Disclaimer: this is no way is a diatribe against this industry we love so much. Most watchmakers, whether independent ones or those under the aegis of a parent company, are doing a stellar job and releasing exciting novelties. The numbers are proof, as Swiss watch exports increased by 10 per cent in 2018. No, this is simply a friendly nudge to remind our favourite watchmakers that change is the only constant.
Thou shall make more gender-neutral watches
2018 was the year where we rejected labels, and this ideology pervaded the world of watches as well. Many brands dispelled gender labelling, a move that was largely due to the fact that watch sizes for both men and women are finally finding some common ground. As women move towards androgynous dressing, they’re opting for a more relaxed aesthetic and larger sized watches.
Alternatively, after a decade of men wearing outrageously ginormous watches measuring up to 50mm, smaller watches are now gaining traction. The norm, as we’ve seen in the past year, has been 39 to 40mm, sizes that both men and women can pull off comfortably. This opens up a world of possibilities for women collectors, who have a wider range of timepieces to choose from.
The fact is, labels are distracting and alienating, and watch brands that are no longer pigeon-holing their products by gender will certainly see benefits in the long run.
Thou shall make design decisions devoid of the marketing considerations
This quote by Steve Jobs sums up my statement most succinctly: “Some people say, ‘Give the customers what they want.' But that's not my approach. Our job is to figure out what they're going to want before they do. I think Henry Ford once said, ‘If I'd asked customers what they wanted, they would have told me, 'A faster horse!'"
It’s an open secret in the watch industry that the design team works collaboratively with the marketing and sales team to come up with new designs. Market research often reveals what people are asking for, and product development teams find solutions to those demands. But what if the next big thing was not a product of demand, but rather, the result of an imaginative mind that's not controlled by market forces? Imagine the creative possibilities of this freedom.
Thou shall explore more exciting case shapes
Round cases. How ground-breaking. While independent watchmakers such as Urwerk and MB&F are pushing the boundaries in case design, traditional watchmakers are unwilling to take any such risks. By imprisoning themselves in the cycle of perpetuating tradition, they’ve resorted to ‘safe’ round watches that do not deviate from the norm. For sure, round watches are evergreen and probably make up the bulk of the sales, so the decision makes sense from a commercial point of view. But seriously, how many different ways are there to make a round watch? At this point, I can almost hear the cacophony of collectors, telling me that the devil is the details. “It’s all about the hands, the logo, the dial decoration, the numerals, the lugs, the bezel. They’re what set each round watch apart.” Fair enough, but yawn. Let’s shake things up a bit in 2019, please?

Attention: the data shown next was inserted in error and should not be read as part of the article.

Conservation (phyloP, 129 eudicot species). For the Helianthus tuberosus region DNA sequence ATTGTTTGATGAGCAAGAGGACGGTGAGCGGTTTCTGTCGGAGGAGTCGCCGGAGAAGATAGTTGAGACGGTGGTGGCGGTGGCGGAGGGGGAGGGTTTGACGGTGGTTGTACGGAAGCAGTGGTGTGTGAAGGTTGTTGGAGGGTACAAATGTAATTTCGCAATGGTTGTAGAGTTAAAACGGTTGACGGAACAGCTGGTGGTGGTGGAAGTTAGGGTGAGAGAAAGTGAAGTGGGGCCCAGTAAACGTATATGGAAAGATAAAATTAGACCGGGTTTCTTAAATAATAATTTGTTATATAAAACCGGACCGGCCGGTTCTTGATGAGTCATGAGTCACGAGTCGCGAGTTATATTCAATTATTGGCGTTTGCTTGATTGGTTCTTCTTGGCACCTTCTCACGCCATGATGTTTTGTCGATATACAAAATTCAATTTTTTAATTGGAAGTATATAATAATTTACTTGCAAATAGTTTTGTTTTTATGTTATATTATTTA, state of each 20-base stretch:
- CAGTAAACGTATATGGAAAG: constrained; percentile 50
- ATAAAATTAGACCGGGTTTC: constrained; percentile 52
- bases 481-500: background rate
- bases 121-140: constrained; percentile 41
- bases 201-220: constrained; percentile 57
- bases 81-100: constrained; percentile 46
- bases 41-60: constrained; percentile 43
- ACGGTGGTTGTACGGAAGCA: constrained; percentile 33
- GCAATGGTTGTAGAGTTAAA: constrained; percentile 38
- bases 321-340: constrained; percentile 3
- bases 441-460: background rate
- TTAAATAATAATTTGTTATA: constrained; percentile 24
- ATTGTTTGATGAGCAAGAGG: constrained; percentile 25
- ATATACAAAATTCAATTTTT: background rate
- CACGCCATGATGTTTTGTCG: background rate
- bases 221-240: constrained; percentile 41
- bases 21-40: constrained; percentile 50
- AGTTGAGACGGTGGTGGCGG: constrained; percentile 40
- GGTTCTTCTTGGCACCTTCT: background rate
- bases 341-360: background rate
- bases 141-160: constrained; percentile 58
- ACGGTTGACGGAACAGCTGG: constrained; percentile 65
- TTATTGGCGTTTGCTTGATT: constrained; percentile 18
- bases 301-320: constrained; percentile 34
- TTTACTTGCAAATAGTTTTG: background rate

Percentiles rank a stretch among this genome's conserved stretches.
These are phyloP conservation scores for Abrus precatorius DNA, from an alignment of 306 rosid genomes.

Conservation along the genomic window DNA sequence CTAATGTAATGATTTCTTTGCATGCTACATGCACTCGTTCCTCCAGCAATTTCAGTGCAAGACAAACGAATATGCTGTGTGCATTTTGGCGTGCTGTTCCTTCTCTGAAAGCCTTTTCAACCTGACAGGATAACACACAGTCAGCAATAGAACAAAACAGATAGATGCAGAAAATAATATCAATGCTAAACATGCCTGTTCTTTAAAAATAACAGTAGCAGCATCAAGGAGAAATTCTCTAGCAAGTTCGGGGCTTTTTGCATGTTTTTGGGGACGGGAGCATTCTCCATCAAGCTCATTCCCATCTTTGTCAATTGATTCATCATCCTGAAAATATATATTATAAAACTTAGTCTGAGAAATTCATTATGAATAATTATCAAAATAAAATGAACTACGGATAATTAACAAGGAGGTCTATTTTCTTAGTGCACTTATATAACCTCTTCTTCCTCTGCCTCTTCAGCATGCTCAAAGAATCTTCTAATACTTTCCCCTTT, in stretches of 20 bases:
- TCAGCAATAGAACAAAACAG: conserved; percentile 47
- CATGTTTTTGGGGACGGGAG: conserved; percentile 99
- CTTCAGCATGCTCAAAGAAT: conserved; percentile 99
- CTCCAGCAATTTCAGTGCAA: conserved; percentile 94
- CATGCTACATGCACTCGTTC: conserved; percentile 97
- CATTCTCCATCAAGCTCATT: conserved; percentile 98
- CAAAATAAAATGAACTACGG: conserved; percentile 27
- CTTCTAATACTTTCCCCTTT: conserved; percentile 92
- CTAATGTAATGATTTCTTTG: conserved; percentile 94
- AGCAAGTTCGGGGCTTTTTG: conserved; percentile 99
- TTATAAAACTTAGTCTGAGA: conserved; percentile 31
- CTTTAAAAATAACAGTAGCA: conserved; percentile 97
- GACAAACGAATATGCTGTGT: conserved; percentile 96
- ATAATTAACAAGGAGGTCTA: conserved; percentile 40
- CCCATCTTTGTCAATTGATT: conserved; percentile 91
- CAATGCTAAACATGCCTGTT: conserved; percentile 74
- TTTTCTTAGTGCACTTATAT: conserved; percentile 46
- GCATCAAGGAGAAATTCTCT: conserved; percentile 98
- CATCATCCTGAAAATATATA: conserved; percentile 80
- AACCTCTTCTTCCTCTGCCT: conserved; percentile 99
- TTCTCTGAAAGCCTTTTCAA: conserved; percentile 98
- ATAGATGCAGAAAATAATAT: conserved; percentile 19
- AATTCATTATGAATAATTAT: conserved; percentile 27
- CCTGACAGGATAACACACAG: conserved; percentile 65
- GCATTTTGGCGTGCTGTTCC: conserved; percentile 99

Thou shall make things complicated for women
Kudos to watchmakers who’ve been focusing on making complicated watches for women in recent years, including the likes of Jaeger-LeCoultre, Jaquet Droz, Bvlgari and Chanel. But if we had just one, tiny, niggling complaint? Why are complicated watches for women often dressed in such feminine garb? Maybe we just want a tourbillon framed by a minimalist white enamel dial, encased within a rose gold watch, with no bells and whistles. Sure, the combination of metiers d’art, precious stones and a compelling complication makes for quite the artwork, but it also sends the price sky-rocketing. Can this be the watch industry’s version of pink tax? Why can’t a woman simply buy a stainless steel watch with a solid movement within, but without having to shell out for those ubiquitous diamonds on the bezel?
Thou shall make watches for the 21st century, and not solely bank on your archives
Yes, you have a legacy that spans more than a century, and you’ve withstood wars, economic downturns and the quartz crisis. But your ancestors built their business by always moving forward, so maybe it’s time to do the same? The biggest trend in recent years has been the revival of vintage collections. Seasoned collectors are chuffed, but constantly looking back over your shoulder hampers your vision ahead. We’d love to see more designs rooted in 21st-century aesthetics, and a more definitive road plan for the future of watchmaking. Take a leaf out of Jean-Claude Biver’s tagline for Zenith: “The Future of Tradition.” Deep.